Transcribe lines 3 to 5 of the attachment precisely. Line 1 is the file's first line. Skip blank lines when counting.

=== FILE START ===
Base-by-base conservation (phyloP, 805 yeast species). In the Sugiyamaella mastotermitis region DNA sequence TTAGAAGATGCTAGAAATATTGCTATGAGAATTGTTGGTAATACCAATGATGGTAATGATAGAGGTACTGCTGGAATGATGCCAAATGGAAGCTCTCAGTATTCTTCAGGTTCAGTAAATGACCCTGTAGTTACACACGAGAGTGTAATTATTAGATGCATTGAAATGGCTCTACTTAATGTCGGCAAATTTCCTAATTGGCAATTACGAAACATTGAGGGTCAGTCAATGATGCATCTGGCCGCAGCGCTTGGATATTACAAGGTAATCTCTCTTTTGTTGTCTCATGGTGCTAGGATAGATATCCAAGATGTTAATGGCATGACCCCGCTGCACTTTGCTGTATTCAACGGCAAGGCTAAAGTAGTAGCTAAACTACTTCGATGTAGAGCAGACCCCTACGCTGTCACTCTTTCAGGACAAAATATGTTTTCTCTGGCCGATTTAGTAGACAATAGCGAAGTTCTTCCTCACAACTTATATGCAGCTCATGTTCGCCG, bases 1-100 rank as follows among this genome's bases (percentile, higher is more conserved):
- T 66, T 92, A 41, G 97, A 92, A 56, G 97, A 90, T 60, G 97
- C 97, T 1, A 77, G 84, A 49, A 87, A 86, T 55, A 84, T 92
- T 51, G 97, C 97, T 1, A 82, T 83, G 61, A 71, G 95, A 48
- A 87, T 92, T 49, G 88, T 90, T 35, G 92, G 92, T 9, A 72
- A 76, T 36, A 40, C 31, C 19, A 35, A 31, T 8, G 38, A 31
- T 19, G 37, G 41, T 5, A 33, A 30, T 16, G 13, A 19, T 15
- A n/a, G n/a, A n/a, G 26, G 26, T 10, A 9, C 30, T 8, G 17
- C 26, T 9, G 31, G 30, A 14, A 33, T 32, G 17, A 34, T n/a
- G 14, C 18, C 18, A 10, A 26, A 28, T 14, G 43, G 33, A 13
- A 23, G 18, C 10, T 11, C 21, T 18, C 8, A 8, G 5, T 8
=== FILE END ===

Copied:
- C 97, T 1, A 77, G 84, A 49, A 87, A 86, T 55, A 84, T 92
- T 51, G 97, C 97, T 1, A 82, T 83, G 61, A 71, G 95, A 48
- A 87, T 92, T 49, G 88, T 90, T 35, G 92, G 92, T 9, A 72